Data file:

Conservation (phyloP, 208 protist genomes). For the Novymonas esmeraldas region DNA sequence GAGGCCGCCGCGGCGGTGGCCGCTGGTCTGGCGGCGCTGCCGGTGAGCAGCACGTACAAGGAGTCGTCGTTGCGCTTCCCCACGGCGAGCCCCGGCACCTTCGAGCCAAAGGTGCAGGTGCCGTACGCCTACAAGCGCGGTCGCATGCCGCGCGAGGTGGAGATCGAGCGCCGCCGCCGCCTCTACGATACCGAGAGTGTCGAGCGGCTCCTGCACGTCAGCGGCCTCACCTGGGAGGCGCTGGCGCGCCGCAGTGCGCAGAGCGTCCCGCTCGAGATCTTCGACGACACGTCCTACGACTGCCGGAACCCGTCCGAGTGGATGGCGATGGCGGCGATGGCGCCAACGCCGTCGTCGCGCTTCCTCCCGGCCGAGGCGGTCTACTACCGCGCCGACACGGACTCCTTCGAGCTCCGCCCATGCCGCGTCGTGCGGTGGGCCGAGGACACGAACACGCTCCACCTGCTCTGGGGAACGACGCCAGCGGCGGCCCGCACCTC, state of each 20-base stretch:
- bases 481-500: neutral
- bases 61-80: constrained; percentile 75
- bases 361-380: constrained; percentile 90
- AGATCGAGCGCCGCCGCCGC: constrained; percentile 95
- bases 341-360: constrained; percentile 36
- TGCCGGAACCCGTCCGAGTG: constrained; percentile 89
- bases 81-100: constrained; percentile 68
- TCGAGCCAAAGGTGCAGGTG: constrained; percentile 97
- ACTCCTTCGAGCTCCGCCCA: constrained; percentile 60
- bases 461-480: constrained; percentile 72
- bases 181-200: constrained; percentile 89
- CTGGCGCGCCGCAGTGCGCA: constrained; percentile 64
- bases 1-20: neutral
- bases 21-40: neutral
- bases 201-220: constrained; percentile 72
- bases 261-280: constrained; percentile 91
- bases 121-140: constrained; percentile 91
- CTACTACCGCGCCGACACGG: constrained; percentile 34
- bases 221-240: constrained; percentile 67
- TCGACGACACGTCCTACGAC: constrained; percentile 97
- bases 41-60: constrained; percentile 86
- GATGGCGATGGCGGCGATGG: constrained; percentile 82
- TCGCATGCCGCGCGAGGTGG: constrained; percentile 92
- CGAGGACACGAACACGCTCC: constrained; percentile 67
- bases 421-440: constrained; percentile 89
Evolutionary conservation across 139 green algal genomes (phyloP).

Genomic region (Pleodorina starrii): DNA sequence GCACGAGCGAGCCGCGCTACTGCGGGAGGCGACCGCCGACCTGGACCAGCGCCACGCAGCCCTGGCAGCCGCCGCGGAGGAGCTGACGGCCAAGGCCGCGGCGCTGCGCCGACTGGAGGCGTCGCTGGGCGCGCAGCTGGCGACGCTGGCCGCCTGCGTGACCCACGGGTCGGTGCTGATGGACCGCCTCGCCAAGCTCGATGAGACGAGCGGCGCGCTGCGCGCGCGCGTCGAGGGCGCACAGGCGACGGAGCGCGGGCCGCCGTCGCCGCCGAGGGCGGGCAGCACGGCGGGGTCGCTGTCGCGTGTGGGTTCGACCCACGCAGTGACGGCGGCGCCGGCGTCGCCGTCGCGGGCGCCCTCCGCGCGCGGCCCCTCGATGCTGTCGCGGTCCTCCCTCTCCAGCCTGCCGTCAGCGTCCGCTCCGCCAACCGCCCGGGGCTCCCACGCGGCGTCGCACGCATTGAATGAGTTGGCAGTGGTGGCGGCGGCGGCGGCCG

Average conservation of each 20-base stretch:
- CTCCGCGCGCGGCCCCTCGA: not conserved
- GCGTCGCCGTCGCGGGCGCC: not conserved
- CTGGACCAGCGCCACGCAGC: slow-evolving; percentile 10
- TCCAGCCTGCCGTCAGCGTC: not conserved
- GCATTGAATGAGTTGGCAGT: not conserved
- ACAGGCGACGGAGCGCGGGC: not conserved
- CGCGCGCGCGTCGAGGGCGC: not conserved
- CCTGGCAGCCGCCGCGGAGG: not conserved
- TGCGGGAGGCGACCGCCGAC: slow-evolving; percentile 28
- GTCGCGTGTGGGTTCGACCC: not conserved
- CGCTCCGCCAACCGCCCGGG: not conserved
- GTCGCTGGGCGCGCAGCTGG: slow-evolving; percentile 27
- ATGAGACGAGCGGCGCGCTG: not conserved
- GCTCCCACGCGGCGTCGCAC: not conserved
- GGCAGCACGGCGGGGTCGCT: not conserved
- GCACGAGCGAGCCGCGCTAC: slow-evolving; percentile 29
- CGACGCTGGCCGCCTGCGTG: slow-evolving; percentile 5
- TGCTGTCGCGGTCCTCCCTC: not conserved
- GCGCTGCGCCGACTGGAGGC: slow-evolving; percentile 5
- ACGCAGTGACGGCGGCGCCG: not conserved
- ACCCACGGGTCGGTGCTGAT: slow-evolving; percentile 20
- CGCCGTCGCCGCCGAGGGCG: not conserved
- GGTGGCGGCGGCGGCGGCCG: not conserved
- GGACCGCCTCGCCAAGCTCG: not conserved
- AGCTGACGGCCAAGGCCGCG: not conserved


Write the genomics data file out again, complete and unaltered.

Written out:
Conservation (phyloP, 208 protist genomes). For the Novymonas esmeraldas region DNA sequence GAGGCCGCCGCGGCGGTGGCCGCTGGTCTGGCGGCGCTGCCGGTGAGCAGCACGTACAAGGAGTCGTCGTTGCGCTTCCCCACGGCGAGCCCCGGCACCTTCGAGCCAAAGGTGCAGGTGCCGTACGCCTACAAGCGCGGTCGCATGCCGCGCGAGGTGGAGATCGAGCGCCGCCGCCGCCTCTACGATACCGAGAGTGTCGAGCGGCTCCTGCACGTCAGCGGCCTCACCTGGGAGGCGCTGGCGCGCCGCAGTGCGCAGAGCGTCCCGCTCGAGATCTTCGACGACACGTCCTACGACTGCCGGAACCCGTCCGAGTGGATGGCGATGGCGGCGATGGCGCCAACGCCGTCGTCGCGCTTCCTCCCGGCCGAGGCGGTCTACTACCGCGCCGACACGGACTCCTTCGAGCTCCGCCCATGCCGCGTCGTGCGGTGGGCCGAGGACACGAACACGCTCCACCTGCTCTGGGGAACGACGCCAGCGGCGGCCCGCACCTC, state of each 20-base stretch:
- bases 481-500: neutral
- bases 61-80: constrained; percentile 75
- bases 361-380: constrained; percentile 90
- AGATCGAGCGCCGCCGCCGC: constrained; percentile 95
- bases 341-360: constrained; percentile 36
- TGCCGGAACCCGTCCGAGTG: constrained; percentile 89
- bases 81-100: constrained; percentile 68
- TCGAGCCAAAGGTGCAGGTG: constrained; percentile 97
- ACTCCTTCGAGCTCCGCCCA: constrained; percentile 60
- bases 461-480: constrained; percentile 72
- bases 181-200: constrained; percentile 89
- CTGGCGCGCCGCAGTGCGCA: constrained; percentile 64
- bases 1-20: neutral
- bases 21-40: neutral
- bases 201-220: constrained; percentile 72
- bases 261-280: constrained; percentile 91
- bases 121-140: constrained; percentile 91
- CTACTACCGCGCCGACACGG: constrained; percentile 34
- bases 221-240: constrained; percentile 67
- TCGACGACACGTCCTACGAC: constrained; percentile 97
- bases 41-60: constrained; percentile 86
- GATGGCGATGGCGGCGATGG: constrained; percentile 82
- TCGCATGCCGCGCGAGGTGG: constrained; percentile 92
- CGAGGACACGAACACGCTCC: constrained; percentile 67
- bases 421-440: constrained; percentile 89
Evolutionary conservation across 139 green algal genomes (phyloP).

Genomic region (Pleodorina starrii): DNA sequence GCACGAGCGAGCCGCGCTACTGCGGGAGGCGACCGCCGACCTGGACCAGCGCCACGCAGCCCTGGCAGCCGCCGCGGAGGAGCTGACGGCCAAGGCCGCGGCGCTGCGCCGACTGGAGGCGTCGCTGGGCGCGCAGCTGGCGACGCTGGCCGCCTGCGTGACCCACGGGTCGGTGCTGATGGACCGCCTCGCCAAGCTCGATGAGACGAGCGGCGCGCTGCGCGCGCGCGTCGAGGGCGCACAGGCGACGGAGCGCGGGCCGCCGTCGCCGCCGAGGGCGGGCAGCACGGCGGGGTCGCTGTCGCGTGTGGGTTCGACCCACGCAGTGACGGCGGCGCCGGCGTCGCCGTCGCGGGCGCCCTCCGCGCGCGGCCCCTCGATGCTGTCGCGGTCCTCCCTCTCCAGCCTGCCGTCAGCGTCCGCTCCGCCAACCGCCCGGGGCTCCCACGCGGCGTCGCACGCATTGAATGAGTTGGCAGTGGTGGCGGCGGCGGCGGCCG

Average conservation of each 20-base stretch:
- CTCCGCGCGCGGCCCCTCGA: not conserved
- GCGTCGCCGTCGCGGGCGCC: not conserved
- CTGGACCAGCGCCACGCAGC: slow-evolving; percentile 10
- TCCAGCCTGCCGTCAGCGTC: not conserved
- GCATTGAATGAGTTGGCAGT: not conserved
- ACAGGCGACGGAGCGCGGGC: not conserved
- CGCGCGCGCGTCGAGGGCGC: not conserved
- CCTGGCAGCCGCCGCGGAGG: not conserved
- TGCGGGAGGCGACCGCCGAC: slow-evolving; percentile 28
- GTCGCGTGTGGGTTCGACCC: not conserved
- CGCTCCGCCAACCGCCCGGG: not conserved
- GTCGCTGGGCGCGCAGCTGG: slow-evolving; percentile 27
- ATGAGACGAGCGGCGCGCTG: not conserved
- GCTCCCACGCGGCGTCGCAC: not conserved
- GGCAGCACGGCGGGGTCGCT: not conserved
- GCACGAGCGAGCCGCGCTAC: slow-evolving; percentile 29
- CGACGCTGGCCGCCTGCGTG: slow-evolving; percentile 5
- TGCTGTCGCGGTCCTCCCTC: not conserved
- GCGCTGCGCCGACTGGAGGC: slow-evolving; percentile 5
- ACGCAGTGACGGCGGCGCCG: not conserved
- ACCCACGGGTCGGTGCTGAT: slow-evolving; percentile 20
- CGCCGTCGCCGCCGAGGGCG: not conserved
- GGTGGCGGCGGCGGCGGCCG: not conserved
- GGACCGCCTCGCCAAGCTCG: not conserved
- AGCTGACGGCCAAGGCCGCG: not conserved